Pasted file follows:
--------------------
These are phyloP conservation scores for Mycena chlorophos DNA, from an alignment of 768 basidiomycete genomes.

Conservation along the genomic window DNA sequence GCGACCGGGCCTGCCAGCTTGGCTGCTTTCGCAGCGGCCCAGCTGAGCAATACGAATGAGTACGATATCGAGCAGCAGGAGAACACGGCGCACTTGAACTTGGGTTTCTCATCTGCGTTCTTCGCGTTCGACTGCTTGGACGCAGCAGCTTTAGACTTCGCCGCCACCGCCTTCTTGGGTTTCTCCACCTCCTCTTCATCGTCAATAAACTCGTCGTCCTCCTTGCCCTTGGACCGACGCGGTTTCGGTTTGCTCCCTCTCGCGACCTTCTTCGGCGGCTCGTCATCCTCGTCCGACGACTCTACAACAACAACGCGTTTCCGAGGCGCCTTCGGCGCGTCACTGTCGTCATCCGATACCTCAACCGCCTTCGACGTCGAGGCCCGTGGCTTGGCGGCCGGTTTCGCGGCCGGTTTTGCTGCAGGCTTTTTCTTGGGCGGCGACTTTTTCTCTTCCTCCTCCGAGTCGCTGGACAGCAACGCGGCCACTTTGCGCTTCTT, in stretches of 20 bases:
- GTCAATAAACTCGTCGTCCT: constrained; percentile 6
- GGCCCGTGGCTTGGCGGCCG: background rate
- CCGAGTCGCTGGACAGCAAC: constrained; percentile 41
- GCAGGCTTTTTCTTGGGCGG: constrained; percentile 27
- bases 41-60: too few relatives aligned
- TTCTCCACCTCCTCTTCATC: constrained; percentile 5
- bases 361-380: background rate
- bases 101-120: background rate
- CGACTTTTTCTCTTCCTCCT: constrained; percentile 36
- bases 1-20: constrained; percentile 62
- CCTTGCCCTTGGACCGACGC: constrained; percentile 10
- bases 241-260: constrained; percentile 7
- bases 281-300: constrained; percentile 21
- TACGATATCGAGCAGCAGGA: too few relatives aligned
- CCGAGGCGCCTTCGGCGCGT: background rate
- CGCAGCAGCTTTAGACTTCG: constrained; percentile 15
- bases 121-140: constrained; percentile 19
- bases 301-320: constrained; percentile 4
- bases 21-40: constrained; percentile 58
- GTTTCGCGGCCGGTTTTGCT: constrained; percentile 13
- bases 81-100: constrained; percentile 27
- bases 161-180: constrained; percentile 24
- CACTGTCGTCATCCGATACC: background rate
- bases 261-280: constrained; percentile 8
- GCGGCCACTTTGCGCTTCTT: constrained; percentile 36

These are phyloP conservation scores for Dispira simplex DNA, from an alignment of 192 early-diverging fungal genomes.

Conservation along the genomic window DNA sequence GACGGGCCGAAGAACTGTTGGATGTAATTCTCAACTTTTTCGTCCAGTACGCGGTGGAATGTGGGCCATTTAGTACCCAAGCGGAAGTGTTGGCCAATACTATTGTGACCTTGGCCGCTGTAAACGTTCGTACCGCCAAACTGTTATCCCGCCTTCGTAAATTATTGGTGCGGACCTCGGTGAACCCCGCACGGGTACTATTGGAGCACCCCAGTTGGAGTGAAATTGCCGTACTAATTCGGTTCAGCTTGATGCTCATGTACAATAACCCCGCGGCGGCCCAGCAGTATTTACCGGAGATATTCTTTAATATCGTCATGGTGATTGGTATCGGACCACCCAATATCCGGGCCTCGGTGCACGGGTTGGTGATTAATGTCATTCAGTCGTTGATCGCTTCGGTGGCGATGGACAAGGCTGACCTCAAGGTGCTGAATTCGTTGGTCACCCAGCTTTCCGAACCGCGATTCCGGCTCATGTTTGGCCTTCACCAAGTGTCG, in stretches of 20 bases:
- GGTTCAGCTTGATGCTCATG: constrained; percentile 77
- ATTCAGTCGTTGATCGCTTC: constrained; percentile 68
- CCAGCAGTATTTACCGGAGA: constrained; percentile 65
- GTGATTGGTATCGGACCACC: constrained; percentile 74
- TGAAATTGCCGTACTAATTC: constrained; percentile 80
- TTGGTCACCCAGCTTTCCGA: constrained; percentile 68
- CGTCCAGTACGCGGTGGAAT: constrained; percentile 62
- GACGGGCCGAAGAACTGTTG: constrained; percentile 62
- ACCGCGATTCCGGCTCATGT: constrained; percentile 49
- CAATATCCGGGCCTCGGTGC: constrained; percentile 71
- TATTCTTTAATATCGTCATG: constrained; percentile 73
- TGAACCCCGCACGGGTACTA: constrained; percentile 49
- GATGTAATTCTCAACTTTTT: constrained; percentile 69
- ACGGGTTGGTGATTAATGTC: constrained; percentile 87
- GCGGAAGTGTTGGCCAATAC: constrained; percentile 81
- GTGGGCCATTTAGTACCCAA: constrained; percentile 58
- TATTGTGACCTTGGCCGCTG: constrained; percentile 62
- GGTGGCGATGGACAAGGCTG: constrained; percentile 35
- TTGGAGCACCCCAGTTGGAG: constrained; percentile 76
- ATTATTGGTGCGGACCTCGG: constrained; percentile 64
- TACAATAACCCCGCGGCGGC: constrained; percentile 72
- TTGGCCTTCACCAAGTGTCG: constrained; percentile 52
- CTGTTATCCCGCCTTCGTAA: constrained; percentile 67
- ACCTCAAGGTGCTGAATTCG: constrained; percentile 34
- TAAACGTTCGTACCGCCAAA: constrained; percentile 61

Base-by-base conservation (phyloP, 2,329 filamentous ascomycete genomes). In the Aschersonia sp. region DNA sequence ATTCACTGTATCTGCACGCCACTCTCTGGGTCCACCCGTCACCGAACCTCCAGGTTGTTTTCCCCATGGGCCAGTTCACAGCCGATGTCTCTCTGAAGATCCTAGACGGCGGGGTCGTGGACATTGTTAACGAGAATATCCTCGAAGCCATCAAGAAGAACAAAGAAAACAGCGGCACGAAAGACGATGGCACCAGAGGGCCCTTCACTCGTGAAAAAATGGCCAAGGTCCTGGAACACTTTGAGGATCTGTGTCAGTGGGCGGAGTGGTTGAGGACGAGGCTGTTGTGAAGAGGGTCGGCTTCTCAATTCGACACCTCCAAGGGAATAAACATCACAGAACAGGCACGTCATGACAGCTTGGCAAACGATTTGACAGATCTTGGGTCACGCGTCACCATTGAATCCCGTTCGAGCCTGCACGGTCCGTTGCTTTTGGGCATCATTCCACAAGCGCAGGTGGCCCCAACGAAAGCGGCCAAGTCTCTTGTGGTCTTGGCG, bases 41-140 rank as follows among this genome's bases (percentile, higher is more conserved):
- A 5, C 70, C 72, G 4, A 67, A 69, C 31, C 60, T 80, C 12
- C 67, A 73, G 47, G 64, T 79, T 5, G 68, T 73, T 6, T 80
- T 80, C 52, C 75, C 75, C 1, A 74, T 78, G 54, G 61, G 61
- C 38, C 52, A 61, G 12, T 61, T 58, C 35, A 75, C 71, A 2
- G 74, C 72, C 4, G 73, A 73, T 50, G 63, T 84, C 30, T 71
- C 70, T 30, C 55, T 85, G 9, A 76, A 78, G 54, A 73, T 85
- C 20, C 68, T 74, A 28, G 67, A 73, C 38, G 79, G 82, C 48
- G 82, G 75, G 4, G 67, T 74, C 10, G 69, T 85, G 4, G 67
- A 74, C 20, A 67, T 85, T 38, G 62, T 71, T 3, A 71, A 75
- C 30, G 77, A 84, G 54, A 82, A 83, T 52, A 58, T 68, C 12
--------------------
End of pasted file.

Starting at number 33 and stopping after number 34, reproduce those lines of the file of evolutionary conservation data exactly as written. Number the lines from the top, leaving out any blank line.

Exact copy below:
- GTGATTGGTATCGGACCACC: constrained; percentile 74
- TGAAATTGCCGTACTAATTC: constrained; percentile 80